The Boundaries of ETS and the Task of Christian Scholarship

As this year's annual meeting of the Evangelical Theological Society (ETS) approaches, I want to return to an open letter to the members of ETS written by Stanley Gundry. In this letter, he expressed concern about the ramifications of a recent resolution affirming traditional marriage and the sexual binary of men and women. Commenting on … Continue reading The Boundaries of ETS and the Task of Christian Scholarship

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The “Scripture and…” Seminars in Boston

I say it every year, and I mean it every year - my favorite events of IBR/SBL are the Scripture and Hermeneutics, Scripture and Doctrine, and Scripture and Church Seminars. These seminars attempt to combine rigorous biblical study and philosophical and theological reflection in an ecclesial context. This year, the SAHS and SADS seminars will … Continue reading The “Scripture and…” Seminars in Boston

A Book Review on Eugene Merrill’s 1–2 Chronicles Commentary

I’m a bit late in posting this (actually very late). But I thought some might be interested in reading my recent book review of Eugene Merrill’s commentary on 1–2 Chronicles that was published in the latest Themelios journal. Especially helpful are discussions on three theological themes in a redemptive-historical framework that are central to the … Continue reading A Book Review on Eugene Merrill’s 1–2 Chronicles Commentary

David Foster Wallace on Turgidity

I was encouraged and exhorted yesterday by Fred Sander's post on writing tips. Last night I also read a few essays in David Foster Wallace's Consider the Lobster, including his review of John Updike's Toward the End of Time ("Certainly the End of Something or Other, One Would Sort of Have to Think," pp. 51-58 … Continue reading David Foster Wallace on Turgidity

Craig Bartholomew and the Kuyperian Tradition

IVP Academic will soon (April 24th) publish a new volume on retrieving the Kuyperian tradition by Craig Bartholomew, H. Evan Professor of Philosophy and Religion & Theology at Redeemer University College. Contours of the Kuyperian Tradition: A Systematic Introduction aims to identify "the key themes and ideas that define this tradition, including worldview, sphere sovereignty, … Continue reading Craig Bartholomew and the Kuyperian Tradition

Biblical Studies and Systematic Theology: An Allegory

This is anecdotal, and, for the purposes of this post, a bit hyperbolic, but in my experience there is still a divide within evangelical scholarship between biblical studies and systematic theology. To be sure, there are those who do these together and do it well, albeit from one or the other discipline, but, for many … Continue reading Biblical Studies and Systematic Theology: An Allegory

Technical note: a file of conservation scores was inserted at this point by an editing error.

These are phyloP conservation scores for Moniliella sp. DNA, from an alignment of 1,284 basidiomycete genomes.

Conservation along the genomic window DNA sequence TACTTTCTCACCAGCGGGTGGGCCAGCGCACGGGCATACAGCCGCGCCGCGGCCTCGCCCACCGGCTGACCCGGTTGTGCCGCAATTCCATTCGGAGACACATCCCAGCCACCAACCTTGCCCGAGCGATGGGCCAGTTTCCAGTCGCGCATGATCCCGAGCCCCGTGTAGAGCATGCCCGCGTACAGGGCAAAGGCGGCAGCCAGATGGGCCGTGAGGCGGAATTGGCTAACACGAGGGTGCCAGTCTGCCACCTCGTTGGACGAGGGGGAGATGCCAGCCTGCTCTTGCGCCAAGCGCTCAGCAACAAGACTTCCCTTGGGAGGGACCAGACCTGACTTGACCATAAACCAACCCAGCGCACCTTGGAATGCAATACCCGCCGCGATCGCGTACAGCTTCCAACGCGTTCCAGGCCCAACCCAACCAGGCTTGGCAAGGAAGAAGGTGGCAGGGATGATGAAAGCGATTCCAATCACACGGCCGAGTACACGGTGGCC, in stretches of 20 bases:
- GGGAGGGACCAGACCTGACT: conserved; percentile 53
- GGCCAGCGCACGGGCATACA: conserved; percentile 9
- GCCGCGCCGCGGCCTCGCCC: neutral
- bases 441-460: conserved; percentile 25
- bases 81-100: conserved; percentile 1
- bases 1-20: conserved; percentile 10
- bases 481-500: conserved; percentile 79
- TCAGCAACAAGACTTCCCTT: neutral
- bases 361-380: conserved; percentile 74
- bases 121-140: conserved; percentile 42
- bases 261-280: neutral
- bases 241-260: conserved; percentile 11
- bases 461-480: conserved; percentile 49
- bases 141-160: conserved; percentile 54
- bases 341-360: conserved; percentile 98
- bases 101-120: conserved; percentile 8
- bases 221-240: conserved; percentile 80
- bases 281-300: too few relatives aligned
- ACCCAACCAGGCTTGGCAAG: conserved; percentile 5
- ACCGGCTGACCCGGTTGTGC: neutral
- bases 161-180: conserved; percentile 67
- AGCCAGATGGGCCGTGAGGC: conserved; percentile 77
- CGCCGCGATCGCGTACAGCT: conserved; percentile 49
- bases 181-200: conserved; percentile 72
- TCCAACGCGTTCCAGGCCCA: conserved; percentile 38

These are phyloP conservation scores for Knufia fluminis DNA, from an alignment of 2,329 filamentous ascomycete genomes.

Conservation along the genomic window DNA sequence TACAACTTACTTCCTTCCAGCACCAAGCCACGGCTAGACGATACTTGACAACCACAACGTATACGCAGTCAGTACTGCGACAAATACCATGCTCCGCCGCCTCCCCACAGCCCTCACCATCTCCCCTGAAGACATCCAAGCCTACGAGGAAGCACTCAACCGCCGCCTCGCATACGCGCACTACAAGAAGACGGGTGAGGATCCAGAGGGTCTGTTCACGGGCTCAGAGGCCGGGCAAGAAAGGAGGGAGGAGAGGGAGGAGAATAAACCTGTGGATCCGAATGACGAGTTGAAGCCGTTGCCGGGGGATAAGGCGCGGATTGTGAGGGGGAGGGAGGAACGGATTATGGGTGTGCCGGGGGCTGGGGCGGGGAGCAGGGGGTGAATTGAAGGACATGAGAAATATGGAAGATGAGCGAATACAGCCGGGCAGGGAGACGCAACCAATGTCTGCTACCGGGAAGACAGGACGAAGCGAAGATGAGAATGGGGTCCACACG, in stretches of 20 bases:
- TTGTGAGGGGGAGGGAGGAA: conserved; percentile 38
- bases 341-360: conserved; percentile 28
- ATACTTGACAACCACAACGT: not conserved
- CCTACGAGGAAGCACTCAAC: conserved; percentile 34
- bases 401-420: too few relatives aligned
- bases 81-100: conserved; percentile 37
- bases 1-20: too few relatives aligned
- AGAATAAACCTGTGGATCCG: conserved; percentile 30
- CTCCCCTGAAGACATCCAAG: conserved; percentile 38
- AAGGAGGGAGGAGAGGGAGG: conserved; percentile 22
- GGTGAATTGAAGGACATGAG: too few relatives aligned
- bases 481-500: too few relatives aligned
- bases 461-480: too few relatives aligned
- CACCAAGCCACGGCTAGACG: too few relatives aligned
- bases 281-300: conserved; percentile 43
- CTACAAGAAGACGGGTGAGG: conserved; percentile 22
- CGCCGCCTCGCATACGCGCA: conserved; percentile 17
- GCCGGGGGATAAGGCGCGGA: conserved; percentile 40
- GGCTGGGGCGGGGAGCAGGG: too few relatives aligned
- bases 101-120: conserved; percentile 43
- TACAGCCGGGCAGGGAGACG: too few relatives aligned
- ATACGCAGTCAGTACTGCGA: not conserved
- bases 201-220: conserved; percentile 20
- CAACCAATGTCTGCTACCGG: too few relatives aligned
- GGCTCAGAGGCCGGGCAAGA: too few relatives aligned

On Scholarly Focus: Pursuing Dogmatic Biblical Theology

I am currently reading A. G. Sertillanges' The Intellectual Life - a feast for those pursuing an academic ministry - and last night I read the end of the chapter, "The Field of Work." This section focuses on two poles: on the one hand, the scholar's need to connect their discipline to other areas of knowledge, since, … Continue reading On Scholarly Focus: Pursuing Dogmatic Biblical Theology

The “Scripture and…” Seminars at IBR/SBL 2016

The highlight of my ETS/IBR/SBL experience every year is the Scripture and Hermeneutics Seminar. If you're unfamiliar with SAHS, it began in 1998 under the direction of Craig Bartholomew and produced what I consider to be some of the best biblical scholarship available in the Scripture and Hermeneutics Series. Last year, SAHS unveiled their latest … Continue reading The “Scripture and…” Seminars at IBR/SBL 2016

Scripture and Hermeneutics Seminar 2015

As ETS/SBL/AAR/etc approaches, I want to invite those interested to this year's Scripture and Hermeneutics Seminar and to the newly formed Scripture and Doctrine Seminar. The theme for the former is The Old Testament and Worldview, and Al Wolters, Raymond van Leeuwen, Koert van Bekkum, Jamie Grant, David Beldman, and I will be speaking on … Continue reading Scripture and Hermeneutics Seminar 2015

The Silliness of (Some) Source Criticism

My current course load includes one class on the Former Prophets, and this week we've dealt with the critical theories about these books' composition. Of course for Joshua-Kings the prevailing scholarly consensus is the "Deuteronomistic (or Deuteronomic) History," most famously postulated  by Martin Noth but having undergone many subsequent revisions. For Noth and most OT … Continue reading The Silliness of (Some) Source Criticism